Two great leaders of the African American community in the late 19th and early 20th century were W.E.B. Du Bois and Booker T. Washington. However they disagreed on strategies for African American social and economical progress. Their opposing philosophies can be found in much of todays discussion over how to end class and racial injustice, what is the role of African American leadership, and what do the haves owe the have-nots in the African American community.
Booker T. Washington, educator, reformer and the most influential African American leader of his time preached a philosophy of self-help, racial solidarity and accommodation. Booker T. Washington urged African Americans to accept the discrimination from whites for the time being and to concentrate on working their way up through hard work and material prosperity. Booker T. Washington believed in education in the crafts, industrial and farming skills, the great importance of patience, enterprise, and thrift. He said this would win the respect of whites and lead to African Americans being fully accepted as citizens and integrated into all parts of society.
W.E.B. Du Bois, a tall African American intellectual, scholar, and political thinker, said that Booker T. Washingtons strategy would serve only to perpetuate white oppression. W.E.B. Du Bios advocated political action and a civil rights agenda. His view was that social change could be accomplished by developing a small group of college-educated African Americans. He called this small group “the Talented Tenth”
“The Negro Race, like all races, is going to be saved by its exceptional men. The problem of education then, among Negroes, must first of all deal with the “Talented Tenth.” It is the problem of developing the best of this race that they may guide the Mass away from the contamination and death of the worst.” W.E.B. Du Bios,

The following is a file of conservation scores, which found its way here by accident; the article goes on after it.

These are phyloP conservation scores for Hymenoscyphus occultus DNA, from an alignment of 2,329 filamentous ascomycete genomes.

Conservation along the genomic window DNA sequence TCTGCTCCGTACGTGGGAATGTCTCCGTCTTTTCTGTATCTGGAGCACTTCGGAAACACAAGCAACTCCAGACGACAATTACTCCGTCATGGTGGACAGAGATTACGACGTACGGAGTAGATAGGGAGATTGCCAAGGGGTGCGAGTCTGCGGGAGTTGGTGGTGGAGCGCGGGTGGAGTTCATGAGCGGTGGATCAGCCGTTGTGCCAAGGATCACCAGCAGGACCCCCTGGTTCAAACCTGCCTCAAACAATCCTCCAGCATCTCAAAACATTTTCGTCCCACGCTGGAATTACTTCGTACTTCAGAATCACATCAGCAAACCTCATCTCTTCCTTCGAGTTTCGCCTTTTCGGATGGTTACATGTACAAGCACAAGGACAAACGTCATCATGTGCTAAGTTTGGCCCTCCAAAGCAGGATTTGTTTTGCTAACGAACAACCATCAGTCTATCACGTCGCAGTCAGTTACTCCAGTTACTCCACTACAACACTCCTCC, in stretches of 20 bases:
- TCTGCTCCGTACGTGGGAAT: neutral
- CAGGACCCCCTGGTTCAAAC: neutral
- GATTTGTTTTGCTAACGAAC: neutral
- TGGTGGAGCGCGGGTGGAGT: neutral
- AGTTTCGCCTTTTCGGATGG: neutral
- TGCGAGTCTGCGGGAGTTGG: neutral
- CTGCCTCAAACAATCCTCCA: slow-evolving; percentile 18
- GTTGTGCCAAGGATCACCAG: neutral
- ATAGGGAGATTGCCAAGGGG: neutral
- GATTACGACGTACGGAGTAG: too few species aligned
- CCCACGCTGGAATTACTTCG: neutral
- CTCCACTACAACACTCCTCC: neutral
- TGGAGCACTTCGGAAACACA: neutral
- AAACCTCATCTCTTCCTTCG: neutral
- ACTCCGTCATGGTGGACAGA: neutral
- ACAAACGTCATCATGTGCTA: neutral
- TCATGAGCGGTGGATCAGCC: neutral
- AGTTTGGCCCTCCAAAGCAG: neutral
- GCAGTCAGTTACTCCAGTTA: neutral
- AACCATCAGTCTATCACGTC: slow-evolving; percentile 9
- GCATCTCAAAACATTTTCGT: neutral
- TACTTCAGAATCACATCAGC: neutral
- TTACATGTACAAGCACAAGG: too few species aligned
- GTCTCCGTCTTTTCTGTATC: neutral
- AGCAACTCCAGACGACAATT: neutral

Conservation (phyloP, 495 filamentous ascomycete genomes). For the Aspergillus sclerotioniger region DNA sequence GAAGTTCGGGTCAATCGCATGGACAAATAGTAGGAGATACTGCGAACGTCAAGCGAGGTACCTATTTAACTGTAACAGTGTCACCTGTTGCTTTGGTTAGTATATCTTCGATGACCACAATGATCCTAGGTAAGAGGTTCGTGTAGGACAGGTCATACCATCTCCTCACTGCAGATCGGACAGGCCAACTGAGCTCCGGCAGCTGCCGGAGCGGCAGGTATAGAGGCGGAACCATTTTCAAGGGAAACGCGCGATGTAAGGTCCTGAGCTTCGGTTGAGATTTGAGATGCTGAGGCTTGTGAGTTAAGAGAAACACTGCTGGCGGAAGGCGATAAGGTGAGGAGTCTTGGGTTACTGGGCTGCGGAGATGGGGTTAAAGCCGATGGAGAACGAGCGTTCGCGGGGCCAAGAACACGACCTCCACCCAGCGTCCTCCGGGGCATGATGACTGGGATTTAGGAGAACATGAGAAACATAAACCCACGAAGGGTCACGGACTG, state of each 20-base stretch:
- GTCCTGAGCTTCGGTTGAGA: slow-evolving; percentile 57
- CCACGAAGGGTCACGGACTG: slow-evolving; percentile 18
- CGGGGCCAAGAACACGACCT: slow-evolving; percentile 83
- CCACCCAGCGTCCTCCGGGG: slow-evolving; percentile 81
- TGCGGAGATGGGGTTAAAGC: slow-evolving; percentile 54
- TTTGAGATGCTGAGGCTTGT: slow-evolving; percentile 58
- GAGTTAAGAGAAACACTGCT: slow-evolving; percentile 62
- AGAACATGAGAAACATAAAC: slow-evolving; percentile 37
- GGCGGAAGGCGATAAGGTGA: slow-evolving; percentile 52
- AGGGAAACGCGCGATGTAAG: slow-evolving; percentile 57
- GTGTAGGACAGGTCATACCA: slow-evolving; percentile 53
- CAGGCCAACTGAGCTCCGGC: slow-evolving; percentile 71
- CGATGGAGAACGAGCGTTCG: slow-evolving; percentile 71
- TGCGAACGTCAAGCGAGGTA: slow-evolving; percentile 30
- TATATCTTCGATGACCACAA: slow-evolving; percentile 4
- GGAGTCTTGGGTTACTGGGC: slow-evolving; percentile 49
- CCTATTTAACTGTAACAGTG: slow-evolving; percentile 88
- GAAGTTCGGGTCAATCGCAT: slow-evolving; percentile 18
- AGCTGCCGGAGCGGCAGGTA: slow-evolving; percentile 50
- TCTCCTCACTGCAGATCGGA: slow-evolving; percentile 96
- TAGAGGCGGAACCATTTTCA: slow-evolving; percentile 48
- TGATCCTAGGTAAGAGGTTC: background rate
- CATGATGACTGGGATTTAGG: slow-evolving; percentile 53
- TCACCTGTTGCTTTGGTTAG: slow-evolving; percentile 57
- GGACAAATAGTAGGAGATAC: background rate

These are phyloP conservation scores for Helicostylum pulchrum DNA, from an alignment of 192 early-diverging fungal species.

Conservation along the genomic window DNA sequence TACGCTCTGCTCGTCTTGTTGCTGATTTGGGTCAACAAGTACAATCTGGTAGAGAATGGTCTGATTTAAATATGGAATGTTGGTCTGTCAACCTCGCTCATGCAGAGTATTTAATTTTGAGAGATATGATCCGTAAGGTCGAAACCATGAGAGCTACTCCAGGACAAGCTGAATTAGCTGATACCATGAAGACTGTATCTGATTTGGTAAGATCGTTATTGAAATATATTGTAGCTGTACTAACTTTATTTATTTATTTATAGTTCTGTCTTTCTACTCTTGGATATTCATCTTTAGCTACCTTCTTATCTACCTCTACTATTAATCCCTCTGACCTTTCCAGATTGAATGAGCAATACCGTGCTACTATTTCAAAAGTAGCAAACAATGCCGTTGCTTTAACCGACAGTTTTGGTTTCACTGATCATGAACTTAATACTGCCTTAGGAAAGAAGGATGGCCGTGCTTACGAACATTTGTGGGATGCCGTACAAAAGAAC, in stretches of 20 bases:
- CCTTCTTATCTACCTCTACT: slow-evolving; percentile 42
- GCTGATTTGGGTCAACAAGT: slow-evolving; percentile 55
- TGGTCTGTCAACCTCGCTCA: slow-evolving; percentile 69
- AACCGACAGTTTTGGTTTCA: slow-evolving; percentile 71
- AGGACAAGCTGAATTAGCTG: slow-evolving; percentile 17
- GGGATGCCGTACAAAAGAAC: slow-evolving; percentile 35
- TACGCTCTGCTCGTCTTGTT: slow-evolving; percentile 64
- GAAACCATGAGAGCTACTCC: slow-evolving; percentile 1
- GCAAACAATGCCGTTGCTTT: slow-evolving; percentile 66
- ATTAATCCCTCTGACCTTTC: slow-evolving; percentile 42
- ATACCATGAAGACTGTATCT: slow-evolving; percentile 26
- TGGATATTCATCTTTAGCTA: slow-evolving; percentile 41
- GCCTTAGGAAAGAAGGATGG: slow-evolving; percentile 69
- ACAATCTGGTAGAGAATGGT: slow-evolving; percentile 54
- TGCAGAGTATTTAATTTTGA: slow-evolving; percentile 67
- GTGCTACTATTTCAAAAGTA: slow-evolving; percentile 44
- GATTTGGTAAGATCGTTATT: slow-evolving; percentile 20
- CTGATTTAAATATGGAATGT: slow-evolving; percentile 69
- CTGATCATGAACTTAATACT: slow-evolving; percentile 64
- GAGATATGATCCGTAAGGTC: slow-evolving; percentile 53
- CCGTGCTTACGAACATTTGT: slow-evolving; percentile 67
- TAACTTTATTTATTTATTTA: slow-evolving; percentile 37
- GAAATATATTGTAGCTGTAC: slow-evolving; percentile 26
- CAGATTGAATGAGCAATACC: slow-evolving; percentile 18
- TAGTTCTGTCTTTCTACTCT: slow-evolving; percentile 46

Quoted from Frontline Online:
The Two Nations of Black America: Booker T. & W.E.B.
Booker T. Washington recalled his childhood in his autobiography, Up From Slavery. He was born in 1856 on the Burroughs tobacco farm, which was an extremely small “plantation.” His mother was a cook in the main house, his father a white man from a nearby farm. He wrote “The early years of my life which were spent in the little cabin, were not very different from those f other slaves.”
Booker T. Washington went to school in Franklin County, but not as a student he carried books for one of Master James Burroughss daughters. At that time it was illegal to educate slaves. “I had the feeling that to get into a schoolhouse and study would be about the same as getting into paradise,” he wrote. In April 1865 the Emancipation Proclamation was read to joyful slaves in front of the Burroughs home. Booker T. Washingtons family left to join his stepfather in Malden, West Virginia. As a young boy he took a job in a salt mine that began work at 4 a.m. so that he could attend school later in the day. A few years went later he was taken in as a house boy by a wealthy towns-woman who further encouraged his longing to learn. At age 16 Booker T. Washington walked the good part of 500 miles to Virginia to enroll in a new school for African American students. He knew even poor he could get an education at Hampton Institute, paying his way by working hard. The head teacher was suspicious of his country ways and ragged clothes. She only admitted him after he had cleaned a room to her satisfaction.
Born on February 23, 1896 to Mary Silvina and Alfred Du Bois. William Edward Burghardt Du Bois was raised in a small but long established African American community in Great Barrington, Massachusetts. An avid student willing to do anything to further his education, he began publishing the communitys newspaper by the age of fourteen. He graduated from high school early and enrolled at Fisk University. When he received his baccalaureate degree, and then accepted a scholarship at the University of Berlin, where he studied for two years. After this, he went to Harvard, where he was the first African American to receive his doctoral degree.